“Um…” Brody paused. He was choosing his words carefully. “We’d just finished our workout and he was playing a game one on one. He got checked and slid into the wall really hard.”

She scrunched her eyebrows together and curled her top lip, clearly not liking what she’d just heard. “Who checked him?” she asked.

“Me,” I spoke before Brody had a chance to. “It was me, Taylor.”

Her eyes flashed over to mine for a quick second before she threw her hands up in the air. “Oh, thank God. I was worried it was done on purpose, like someone was out to hurt him.” She turned back to me. “I’m sorry, Viper. This must be really hard on you too.”

“Huh?” I was confused.

“This whole thing”—she waved her arm around the room—“must be hard for you too. I mean, clearly you didn’t mean to do it, so this must suck for you especially. I’m so sorry.”

She sounded as genuine as I’d ever heard another person sound, offering up her apology to me, the person who’d put us all in this situation. I was stunned. I didn’t know how to answer that. I quickly glanced up at Kacie, who appeared to be reading my mind and was giving me a sympathetic I-told-you-so smile.

“I should be the one apologizing, Taylor,” I finally said.

She shrugged. “I mean, if that makes you feel better, fine, but I don’t think anyone here blames you.” She looked at Brody and Kacie and then back at me. “I certainly don’t.”

“I appreciate it, but I still feel like a giant dick.” I took a deep breath. “I wish I could go back in time and do it all over again.”

“Well of course you do,” she said matter-of-factly. “That’s life. When something bad happens, we always wish we had a do over, but that’s not how life works unfortunately. Shit happens and we have to react to it. Good shit, bad shit… it all happens, but I doubt anyone that has ever been around the two of you together thinks for one-half a second that you did this on purpose. You love him like a brother; we all know that.”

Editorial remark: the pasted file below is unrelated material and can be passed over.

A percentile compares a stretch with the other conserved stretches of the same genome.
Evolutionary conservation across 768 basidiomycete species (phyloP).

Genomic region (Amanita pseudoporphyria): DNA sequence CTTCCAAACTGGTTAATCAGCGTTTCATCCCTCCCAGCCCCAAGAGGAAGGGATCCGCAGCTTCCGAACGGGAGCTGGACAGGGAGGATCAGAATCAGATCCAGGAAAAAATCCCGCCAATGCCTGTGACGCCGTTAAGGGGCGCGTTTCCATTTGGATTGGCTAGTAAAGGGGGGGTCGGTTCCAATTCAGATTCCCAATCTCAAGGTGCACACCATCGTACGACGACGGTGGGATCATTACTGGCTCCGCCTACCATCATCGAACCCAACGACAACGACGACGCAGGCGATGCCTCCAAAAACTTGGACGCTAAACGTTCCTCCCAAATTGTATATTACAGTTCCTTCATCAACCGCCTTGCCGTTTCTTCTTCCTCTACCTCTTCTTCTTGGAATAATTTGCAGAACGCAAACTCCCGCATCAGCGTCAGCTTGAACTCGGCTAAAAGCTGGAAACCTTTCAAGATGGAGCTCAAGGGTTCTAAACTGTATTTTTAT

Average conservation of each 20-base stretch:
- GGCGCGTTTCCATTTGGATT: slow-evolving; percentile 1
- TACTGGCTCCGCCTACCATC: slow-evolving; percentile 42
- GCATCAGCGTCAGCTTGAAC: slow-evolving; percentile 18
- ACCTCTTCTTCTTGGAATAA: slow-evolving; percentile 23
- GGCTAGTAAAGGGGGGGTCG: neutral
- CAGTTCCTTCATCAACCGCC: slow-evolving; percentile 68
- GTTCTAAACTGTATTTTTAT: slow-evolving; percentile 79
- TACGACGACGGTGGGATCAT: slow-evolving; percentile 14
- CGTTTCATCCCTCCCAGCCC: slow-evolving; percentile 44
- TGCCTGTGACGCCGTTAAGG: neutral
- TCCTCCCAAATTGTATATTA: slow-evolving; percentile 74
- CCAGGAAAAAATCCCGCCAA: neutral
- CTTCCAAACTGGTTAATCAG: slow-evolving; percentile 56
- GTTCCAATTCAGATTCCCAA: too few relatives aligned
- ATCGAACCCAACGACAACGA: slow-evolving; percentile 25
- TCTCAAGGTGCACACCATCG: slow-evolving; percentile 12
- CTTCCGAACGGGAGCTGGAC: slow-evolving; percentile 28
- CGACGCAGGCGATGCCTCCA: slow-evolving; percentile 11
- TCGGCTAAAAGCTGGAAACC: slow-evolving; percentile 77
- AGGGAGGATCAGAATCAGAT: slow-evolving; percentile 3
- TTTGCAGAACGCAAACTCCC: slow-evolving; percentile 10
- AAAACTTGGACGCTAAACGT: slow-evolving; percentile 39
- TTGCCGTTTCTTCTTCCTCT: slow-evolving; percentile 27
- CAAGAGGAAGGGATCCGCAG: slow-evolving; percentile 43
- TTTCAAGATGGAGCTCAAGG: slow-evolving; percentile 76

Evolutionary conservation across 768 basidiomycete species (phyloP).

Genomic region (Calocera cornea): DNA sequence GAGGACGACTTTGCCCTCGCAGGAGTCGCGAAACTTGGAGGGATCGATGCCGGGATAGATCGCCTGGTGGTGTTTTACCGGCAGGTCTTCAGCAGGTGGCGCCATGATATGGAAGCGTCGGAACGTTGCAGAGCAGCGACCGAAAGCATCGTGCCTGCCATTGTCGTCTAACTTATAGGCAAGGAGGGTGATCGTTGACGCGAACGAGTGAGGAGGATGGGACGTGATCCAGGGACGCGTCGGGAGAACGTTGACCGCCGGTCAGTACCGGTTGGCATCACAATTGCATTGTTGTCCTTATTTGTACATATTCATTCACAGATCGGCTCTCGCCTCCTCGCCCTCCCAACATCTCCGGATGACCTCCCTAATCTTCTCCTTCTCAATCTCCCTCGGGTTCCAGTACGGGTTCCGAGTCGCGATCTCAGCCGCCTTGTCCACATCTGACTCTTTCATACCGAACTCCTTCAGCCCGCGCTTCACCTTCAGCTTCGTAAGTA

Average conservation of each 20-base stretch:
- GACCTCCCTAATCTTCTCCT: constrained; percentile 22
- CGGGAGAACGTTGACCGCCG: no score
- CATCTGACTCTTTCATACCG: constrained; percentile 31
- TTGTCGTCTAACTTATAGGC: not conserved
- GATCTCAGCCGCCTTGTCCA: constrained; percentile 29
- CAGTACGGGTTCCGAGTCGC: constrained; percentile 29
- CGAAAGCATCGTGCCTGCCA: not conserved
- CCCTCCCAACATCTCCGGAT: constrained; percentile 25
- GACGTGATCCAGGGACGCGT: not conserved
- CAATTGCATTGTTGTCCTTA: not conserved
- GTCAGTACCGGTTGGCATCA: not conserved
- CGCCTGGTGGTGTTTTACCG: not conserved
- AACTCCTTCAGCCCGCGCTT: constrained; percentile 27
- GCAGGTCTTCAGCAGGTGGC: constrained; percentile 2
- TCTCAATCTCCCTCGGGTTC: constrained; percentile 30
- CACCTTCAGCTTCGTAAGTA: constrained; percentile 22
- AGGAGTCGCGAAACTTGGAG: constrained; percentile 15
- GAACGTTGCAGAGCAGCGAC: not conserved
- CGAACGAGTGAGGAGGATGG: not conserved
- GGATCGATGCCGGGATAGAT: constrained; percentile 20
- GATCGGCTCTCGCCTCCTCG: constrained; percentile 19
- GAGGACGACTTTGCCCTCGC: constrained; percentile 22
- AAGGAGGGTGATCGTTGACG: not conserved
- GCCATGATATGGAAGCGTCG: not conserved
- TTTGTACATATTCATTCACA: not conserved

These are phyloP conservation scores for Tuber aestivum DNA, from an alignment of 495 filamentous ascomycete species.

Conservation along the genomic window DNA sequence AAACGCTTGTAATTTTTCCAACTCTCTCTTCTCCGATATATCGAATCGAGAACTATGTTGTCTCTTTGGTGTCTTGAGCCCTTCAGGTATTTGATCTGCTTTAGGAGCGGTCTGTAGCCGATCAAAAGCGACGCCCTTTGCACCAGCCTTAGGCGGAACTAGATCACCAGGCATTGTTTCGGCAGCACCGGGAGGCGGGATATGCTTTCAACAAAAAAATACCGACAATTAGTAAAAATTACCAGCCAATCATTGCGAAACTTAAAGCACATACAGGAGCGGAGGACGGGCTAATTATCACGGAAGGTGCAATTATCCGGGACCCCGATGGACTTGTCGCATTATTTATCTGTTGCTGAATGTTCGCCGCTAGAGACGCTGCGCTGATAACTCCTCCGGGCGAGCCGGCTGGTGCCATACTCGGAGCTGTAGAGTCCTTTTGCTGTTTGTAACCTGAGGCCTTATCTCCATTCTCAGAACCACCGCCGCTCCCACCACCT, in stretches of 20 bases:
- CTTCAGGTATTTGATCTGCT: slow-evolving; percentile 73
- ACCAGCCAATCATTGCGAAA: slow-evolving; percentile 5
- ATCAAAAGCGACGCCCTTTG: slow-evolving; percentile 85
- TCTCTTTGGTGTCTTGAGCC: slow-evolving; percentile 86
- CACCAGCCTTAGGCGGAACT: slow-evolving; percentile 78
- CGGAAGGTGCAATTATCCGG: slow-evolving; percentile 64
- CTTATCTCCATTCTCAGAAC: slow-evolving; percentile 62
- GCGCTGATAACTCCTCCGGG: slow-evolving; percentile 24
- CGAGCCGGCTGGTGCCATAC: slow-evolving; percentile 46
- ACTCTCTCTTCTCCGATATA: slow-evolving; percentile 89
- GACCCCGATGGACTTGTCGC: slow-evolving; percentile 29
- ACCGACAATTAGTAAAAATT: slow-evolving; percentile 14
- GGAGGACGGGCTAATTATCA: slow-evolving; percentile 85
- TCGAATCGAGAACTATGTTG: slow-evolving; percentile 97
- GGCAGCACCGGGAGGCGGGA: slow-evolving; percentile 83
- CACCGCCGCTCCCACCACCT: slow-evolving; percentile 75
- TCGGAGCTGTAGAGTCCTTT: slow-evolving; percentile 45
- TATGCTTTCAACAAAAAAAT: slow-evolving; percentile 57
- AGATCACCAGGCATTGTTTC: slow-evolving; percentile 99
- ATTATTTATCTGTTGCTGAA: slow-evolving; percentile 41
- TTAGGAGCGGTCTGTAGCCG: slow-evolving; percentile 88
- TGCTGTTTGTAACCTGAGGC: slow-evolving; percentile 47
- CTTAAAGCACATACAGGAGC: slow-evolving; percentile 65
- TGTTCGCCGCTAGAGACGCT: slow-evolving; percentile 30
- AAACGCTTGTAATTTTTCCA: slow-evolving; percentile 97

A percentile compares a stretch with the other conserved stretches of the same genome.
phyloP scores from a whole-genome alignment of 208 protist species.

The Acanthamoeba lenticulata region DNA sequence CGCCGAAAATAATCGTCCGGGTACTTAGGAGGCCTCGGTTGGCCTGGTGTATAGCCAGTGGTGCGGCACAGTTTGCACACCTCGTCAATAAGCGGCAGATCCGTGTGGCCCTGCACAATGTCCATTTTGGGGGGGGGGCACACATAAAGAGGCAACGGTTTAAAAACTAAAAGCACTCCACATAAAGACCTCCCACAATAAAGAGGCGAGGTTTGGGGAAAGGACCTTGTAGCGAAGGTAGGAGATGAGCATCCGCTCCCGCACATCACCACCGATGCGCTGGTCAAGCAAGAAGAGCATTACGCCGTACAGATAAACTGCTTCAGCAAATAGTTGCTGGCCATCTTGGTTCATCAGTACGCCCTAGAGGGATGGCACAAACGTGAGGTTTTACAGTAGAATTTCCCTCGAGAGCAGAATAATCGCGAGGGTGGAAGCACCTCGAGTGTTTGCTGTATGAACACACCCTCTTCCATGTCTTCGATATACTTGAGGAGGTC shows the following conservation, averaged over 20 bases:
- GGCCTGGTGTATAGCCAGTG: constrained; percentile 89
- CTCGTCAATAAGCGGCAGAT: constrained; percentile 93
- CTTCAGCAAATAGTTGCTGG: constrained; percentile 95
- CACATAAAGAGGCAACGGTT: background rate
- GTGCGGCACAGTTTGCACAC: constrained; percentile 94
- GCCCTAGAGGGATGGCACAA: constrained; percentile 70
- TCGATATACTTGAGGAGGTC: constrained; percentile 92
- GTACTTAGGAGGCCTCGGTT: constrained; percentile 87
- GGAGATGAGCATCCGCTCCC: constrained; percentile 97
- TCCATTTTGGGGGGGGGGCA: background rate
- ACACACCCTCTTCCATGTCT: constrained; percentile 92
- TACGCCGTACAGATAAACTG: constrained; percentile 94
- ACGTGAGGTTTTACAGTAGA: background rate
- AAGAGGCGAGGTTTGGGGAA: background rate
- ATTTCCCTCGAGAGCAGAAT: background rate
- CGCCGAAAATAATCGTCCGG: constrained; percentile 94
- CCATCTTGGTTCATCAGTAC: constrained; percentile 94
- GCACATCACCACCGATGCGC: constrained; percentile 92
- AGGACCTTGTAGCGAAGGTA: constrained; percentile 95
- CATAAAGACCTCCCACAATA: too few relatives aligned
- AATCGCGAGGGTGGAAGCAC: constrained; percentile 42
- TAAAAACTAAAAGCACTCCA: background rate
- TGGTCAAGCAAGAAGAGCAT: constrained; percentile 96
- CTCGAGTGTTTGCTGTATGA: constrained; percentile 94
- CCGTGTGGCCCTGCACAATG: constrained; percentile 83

Do. Not. Cry.

Clearing my throat, I looked down at the tile beneath my feet and nodded slowly. I was searching my brain for what to say next when Michelle somberly walked back into the room. We all stared, waiting for her to say something, anything.

Her eyes were red and swollen as she hugged herself tightly and sat on the couch next to Taylor.

“Honey,” Taylor asked slowly, “are you okay?”

Michelle didn’t say anything; she simply shrugged. “He looks awful. He has a bandage around his head, and he’s hooked up to all these machines that are breathing for him. He doesn’t look like my Mike anymore.”

Without saying anything this time, I got up and left the room quietly. I needed the break I didn’t get last time when I’d run into Taylor.

Two lefts, one right, and the elevator.

I found a bench right outside the door at the very moment my legs decided to give out. Who knew a hard-ass concrete bench could be so comforting? I ran my hands through my hair and rested my elbows on my knees, staring at the concrete slab below me. An ant slowly walked up to my foot and stopped. I wondered what it was like to be an ant. Did they have friends and families? Did they accidentally hurt each other? Did they feel guilt? I’d fought like hell my whole life to keep my feelings in check and never let people see them, but the last two days were testing that more than any other time in my life. I didn’t know how much longer I could keep it together.

Praying was something we never did in my house growing up, but at that moment I felt the overwhelming urge to talk out loud to… someone.

Looking around to make sure I was alone, I took a deep breath and puffed my cheeks out, exhaling slowly.